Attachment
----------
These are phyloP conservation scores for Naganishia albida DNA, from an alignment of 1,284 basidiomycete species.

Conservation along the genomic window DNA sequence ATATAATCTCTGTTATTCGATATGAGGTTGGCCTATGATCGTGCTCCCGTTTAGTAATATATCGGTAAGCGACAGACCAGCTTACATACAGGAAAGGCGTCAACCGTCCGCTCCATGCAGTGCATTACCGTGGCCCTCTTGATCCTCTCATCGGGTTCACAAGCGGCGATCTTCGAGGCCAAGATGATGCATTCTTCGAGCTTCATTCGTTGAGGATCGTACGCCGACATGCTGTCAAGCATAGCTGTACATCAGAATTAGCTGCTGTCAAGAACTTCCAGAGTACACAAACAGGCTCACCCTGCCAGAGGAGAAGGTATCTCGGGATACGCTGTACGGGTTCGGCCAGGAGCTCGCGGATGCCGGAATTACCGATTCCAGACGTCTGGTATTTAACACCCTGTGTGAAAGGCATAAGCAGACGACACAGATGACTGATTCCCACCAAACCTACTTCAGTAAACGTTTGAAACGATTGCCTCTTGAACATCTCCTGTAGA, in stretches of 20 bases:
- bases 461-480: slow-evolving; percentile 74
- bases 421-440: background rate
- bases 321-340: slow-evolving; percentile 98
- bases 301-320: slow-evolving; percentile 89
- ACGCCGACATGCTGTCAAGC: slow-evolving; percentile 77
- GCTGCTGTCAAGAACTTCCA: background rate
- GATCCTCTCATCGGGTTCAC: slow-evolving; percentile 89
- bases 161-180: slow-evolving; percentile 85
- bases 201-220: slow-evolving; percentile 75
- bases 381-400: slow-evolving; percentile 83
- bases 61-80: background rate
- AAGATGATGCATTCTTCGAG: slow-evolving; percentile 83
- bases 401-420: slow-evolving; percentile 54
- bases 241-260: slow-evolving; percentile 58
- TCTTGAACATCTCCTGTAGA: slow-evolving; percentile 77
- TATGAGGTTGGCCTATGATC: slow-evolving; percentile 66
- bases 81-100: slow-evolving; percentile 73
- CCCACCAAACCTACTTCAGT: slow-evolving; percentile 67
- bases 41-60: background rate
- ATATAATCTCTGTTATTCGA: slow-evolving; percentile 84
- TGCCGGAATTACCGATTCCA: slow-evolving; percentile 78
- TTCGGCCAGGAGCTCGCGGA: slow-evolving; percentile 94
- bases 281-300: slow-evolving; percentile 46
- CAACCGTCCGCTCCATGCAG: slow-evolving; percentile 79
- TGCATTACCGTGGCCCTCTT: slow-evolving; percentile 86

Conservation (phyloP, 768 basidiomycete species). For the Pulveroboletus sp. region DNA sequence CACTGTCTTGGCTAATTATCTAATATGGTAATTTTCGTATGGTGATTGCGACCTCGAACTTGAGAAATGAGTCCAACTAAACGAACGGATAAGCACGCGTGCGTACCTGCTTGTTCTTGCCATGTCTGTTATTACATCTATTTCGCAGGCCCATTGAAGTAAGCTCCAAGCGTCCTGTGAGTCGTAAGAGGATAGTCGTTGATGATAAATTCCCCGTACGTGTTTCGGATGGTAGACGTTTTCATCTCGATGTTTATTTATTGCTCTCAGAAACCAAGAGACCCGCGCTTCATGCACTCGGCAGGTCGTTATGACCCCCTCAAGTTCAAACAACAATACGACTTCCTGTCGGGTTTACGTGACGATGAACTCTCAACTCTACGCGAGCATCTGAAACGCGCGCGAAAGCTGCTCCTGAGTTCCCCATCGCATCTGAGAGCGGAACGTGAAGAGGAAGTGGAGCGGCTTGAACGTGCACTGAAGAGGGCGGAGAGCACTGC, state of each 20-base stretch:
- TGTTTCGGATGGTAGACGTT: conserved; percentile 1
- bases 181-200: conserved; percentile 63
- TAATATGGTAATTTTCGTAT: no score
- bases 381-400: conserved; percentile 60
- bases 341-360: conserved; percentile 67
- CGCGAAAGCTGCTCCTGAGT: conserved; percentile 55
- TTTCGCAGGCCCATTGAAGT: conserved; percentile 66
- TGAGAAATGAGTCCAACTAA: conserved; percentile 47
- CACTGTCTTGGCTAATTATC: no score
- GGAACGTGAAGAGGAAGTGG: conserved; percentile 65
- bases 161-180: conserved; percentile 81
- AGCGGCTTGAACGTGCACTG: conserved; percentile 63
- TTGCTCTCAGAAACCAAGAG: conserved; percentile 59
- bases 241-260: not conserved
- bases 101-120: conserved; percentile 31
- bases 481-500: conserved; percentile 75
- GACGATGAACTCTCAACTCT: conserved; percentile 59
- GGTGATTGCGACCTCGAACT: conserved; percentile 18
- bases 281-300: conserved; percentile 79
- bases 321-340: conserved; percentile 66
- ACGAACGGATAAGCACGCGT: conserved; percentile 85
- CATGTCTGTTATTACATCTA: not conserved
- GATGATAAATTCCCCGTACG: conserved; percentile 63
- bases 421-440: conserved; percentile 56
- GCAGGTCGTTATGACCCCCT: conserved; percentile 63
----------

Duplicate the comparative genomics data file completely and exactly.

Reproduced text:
These are phyloP conservation scores for Naganishia albida DNA, from an alignment of 1,284 basidiomycete species.

Conservation along the genomic window DNA sequence ATATAATCTCTGTTATTCGATATGAGGTTGGCCTATGATCGTGCTCCCGTTTAGTAATATATCGGTAAGCGACAGACCAGCTTACATACAGGAAAGGCGTCAACCGTCCGCTCCATGCAGTGCATTACCGTGGCCCTCTTGATCCTCTCATCGGGTTCACAAGCGGCGATCTTCGAGGCCAAGATGATGCATTCTTCGAGCTTCATTCGTTGAGGATCGTACGCCGACATGCTGTCAAGCATAGCTGTACATCAGAATTAGCTGCTGTCAAGAACTTCCAGAGTACACAAACAGGCTCACCCTGCCAGAGGAGAAGGTATCTCGGGATACGCTGTACGGGTTCGGCCAGGAGCTCGCGGATGCCGGAATTACCGATTCCAGACGTCTGGTATTTAACACCCTGTGTGAAAGGCATAAGCAGACGACACAGATGACTGATTCCCACCAAACCTACTTCAGTAAACGTTTGAAACGATTGCCTCTTGAACATCTCCTGTAGA, in stretches of 20 bases:
- bases 461-480: slow-evolving; percentile 74
- bases 421-440: background rate
- bases 321-340: slow-evolving; percentile 98
- bases 301-320: slow-evolving; percentile 89
- ACGCCGACATGCTGTCAAGC: slow-evolving; percentile 77
- GCTGCTGTCAAGAACTTCCA: background rate
- GATCCTCTCATCGGGTTCAC: slow-evolving; percentile 89
- bases 161-180: slow-evolving; percentile 85
- bases 201-220: slow-evolving; percentile 75
- bases 381-400: slow-evolving; percentile 83
- bases 61-80: background rate
- AAGATGATGCATTCTTCGAG: slow-evolving; percentile 83
- bases 401-420: slow-evolving; percentile 54
- bases 241-260: slow-evolving; percentile 58
- TCTTGAACATCTCCTGTAGA: slow-evolving; percentile 77
- TATGAGGTTGGCCTATGATC: slow-evolving; percentile 66
- bases 81-100: slow-evolving; percentile 73
- CCCACCAAACCTACTTCAGT: slow-evolving; percentile 67
- bases 41-60: background rate
- ATATAATCTCTGTTATTCGA: slow-evolving; percentile 84
- TGCCGGAATTACCGATTCCA: slow-evolving; percentile 78
- TTCGGCCAGGAGCTCGCGGA: slow-evolving; percentile 94
- bases 281-300: slow-evolving; percentile 46
- CAACCGTCCGCTCCATGCAG: slow-evolving; percentile 79
- TGCATTACCGTGGCCCTCTT: slow-evolving; percentile 86

Conservation (phyloP, 768 basidiomycete species). For the Pulveroboletus sp. region DNA sequence CACTGTCTTGGCTAATTATCTAATATGGTAATTTTCGTATGGTGATTGCGACCTCGAACTTGAGAAATGAGTCCAACTAAACGAACGGATAAGCACGCGTGCGTACCTGCTTGTTCTTGCCATGTCTGTTATTACATCTATTTCGCAGGCCCATTGAAGTAAGCTCCAAGCGTCCTGTGAGTCGTAAGAGGATAGTCGTTGATGATAAATTCCCCGTACGTGTTTCGGATGGTAGACGTTTTCATCTCGATGTTTATTTATTGCTCTCAGAAACCAAGAGACCCGCGCTTCATGCACTCGGCAGGTCGTTATGACCCCCTCAAGTTCAAACAACAATACGACTTCCTGTCGGGTTTACGTGACGATGAACTCTCAACTCTACGCGAGCATCTGAAACGCGCGCGAAAGCTGCTCCTGAGTTCCCCATCGCATCTGAGAGCGGAACGTGAAGAGGAAGTGGAGCGGCTTGAACGTGCACTGAAGAGGGCGGAGAGCACTGC, state of each 20-base stretch:
- TGTTTCGGATGGTAGACGTT: conserved; percentile 1
- bases 181-200: conserved; percentile 63
- TAATATGGTAATTTTCGTAT: no score
- bases 381-400: conserved; percentile 60
- bases 341-360: conserved; percentile 67
- CGCGAAAGCTGCTCCTGAGT: conserved; percentile 55
- TTTCGCAGGCCCATTGAAGT: conserved; percentile 66
- TGAGAAATGAGTCCAACTAA: conserved; percentile 47
- CACTGTCTTGGCTAATTATC: no score
- GGAACGTGAAGAGGAAGTGG: conserved; percentile 65
- bases 161-180: conserved; percentile 81
- AGCGGCTTGAACGTGCACTG: conserved; percentile 63
- TTGCTCTCAGAAACCAAGAG: conserved; percentile 59
- bases 241-260: not conserved
- bases 101-120: conserved; percentile 31
- bases 481-500: conserved; percentile 75
- GACGATGAACTCTCAACTCT: conserved; percentile 59
- GGTGATTGCGACCTCGAACT: conserved; percentile 18
- bases 281-300: conserved; percentile 79
- bases 321-340: conserved; percentile 66
- ACGAACGGATAAGCACGCGT: conserved; percentile 85
- CATGTCTGTTATTACATCTA: not conserved
- GATGATAAATTCCCCGTACG: conserved; percentile 63
- bases 421-440: conserved; percentile 56
- GCAGGTCGTTATGACCCCCT: conserved; percentile 63